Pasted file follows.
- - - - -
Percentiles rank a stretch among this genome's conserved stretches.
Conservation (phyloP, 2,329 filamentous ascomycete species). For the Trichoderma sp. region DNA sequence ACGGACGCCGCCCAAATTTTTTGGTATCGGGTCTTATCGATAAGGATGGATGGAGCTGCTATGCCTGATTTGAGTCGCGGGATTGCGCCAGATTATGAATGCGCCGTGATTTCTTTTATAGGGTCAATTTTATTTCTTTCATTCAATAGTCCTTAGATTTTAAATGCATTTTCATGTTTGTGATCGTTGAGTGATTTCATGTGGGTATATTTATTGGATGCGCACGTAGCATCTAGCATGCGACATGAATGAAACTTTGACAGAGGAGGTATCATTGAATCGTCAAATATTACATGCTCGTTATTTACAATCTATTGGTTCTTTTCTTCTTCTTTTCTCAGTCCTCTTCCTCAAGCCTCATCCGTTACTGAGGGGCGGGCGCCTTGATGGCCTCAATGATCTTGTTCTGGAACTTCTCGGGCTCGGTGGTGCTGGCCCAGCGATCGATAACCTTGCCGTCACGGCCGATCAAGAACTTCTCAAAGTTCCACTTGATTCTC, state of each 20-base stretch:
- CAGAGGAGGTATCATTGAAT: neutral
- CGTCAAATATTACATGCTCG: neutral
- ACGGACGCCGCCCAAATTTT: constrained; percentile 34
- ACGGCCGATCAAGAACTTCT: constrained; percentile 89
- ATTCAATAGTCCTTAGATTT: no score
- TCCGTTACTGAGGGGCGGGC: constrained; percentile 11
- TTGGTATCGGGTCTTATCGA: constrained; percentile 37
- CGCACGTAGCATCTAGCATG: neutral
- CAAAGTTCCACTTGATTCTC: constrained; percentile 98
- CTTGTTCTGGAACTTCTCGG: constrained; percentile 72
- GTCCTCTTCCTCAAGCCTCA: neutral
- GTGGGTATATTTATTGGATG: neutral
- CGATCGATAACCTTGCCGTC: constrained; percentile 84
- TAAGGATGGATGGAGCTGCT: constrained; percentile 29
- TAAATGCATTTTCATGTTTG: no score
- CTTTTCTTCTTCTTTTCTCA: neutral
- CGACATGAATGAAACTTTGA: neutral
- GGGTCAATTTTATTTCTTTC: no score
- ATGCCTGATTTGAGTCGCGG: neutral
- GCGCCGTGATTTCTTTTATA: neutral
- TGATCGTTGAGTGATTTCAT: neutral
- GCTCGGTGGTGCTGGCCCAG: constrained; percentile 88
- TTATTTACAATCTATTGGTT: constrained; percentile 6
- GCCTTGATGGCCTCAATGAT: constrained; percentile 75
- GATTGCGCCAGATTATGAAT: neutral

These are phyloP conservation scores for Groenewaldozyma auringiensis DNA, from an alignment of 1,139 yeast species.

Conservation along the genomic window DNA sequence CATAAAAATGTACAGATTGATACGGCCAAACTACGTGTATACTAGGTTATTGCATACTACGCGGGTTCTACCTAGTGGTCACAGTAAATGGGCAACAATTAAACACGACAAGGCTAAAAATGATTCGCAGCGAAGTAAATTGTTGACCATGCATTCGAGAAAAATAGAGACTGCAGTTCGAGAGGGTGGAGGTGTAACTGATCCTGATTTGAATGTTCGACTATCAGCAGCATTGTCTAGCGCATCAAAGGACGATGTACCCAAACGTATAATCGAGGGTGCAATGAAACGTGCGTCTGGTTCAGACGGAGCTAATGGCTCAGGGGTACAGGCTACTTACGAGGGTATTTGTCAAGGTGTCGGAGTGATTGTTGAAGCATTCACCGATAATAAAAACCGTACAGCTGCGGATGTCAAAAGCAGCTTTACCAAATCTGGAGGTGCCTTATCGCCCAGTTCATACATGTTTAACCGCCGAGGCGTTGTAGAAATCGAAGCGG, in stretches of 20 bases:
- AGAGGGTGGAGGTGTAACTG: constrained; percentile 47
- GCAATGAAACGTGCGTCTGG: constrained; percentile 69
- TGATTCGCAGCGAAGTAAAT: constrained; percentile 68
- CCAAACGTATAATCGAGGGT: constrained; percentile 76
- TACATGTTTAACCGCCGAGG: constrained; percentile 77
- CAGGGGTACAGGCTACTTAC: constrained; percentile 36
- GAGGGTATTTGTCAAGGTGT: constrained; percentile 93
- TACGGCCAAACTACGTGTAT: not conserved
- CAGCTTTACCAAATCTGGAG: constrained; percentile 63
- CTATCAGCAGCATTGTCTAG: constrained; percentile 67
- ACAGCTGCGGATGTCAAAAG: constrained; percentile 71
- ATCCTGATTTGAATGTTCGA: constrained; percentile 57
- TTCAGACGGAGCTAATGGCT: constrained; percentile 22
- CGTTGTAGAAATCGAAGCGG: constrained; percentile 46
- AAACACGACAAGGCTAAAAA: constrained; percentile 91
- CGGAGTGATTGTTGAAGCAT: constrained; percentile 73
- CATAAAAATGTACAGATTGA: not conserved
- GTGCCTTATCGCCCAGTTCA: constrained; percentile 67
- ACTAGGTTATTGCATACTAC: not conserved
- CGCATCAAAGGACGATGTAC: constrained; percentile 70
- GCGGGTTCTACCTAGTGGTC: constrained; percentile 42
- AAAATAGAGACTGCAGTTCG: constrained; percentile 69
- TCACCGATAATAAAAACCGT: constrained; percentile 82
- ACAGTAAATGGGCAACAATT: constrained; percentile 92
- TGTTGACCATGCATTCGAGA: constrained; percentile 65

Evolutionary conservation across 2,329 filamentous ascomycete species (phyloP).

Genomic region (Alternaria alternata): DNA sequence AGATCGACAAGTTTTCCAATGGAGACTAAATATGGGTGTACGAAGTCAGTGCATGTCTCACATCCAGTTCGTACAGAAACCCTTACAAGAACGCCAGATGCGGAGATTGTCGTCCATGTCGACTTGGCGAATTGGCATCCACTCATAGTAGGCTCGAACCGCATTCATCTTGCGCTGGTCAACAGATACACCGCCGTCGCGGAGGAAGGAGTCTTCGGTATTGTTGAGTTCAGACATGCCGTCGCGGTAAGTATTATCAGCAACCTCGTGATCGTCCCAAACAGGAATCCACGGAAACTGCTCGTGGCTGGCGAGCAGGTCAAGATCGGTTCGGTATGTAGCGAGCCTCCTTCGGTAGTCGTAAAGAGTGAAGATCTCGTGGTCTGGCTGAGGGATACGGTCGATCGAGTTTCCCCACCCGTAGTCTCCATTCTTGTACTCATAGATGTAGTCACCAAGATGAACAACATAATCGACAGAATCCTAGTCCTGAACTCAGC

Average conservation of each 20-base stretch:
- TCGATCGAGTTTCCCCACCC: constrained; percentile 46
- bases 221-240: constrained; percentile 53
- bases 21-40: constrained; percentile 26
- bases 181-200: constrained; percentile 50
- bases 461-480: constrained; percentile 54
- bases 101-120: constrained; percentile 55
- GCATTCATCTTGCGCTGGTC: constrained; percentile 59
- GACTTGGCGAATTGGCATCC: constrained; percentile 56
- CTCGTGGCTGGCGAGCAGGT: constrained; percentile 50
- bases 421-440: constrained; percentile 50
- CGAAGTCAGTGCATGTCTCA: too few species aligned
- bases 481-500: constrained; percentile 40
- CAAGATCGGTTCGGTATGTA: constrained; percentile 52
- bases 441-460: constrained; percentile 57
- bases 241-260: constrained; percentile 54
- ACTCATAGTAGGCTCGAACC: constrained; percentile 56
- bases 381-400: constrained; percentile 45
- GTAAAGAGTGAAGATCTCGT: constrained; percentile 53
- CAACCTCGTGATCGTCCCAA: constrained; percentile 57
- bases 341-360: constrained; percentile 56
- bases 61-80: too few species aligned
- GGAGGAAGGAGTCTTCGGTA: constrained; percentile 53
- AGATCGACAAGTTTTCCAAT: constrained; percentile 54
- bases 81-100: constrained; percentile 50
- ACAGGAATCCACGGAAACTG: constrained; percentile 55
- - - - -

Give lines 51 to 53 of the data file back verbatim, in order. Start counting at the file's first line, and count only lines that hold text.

- AAAATAGAGACTGCAGTTCG: constrained; percentile 69
- TCACCGATAATAAAAACCGT: constrained; percentile 82
- ACAGTAAATGGGCAACAATT: constrained; percentile 92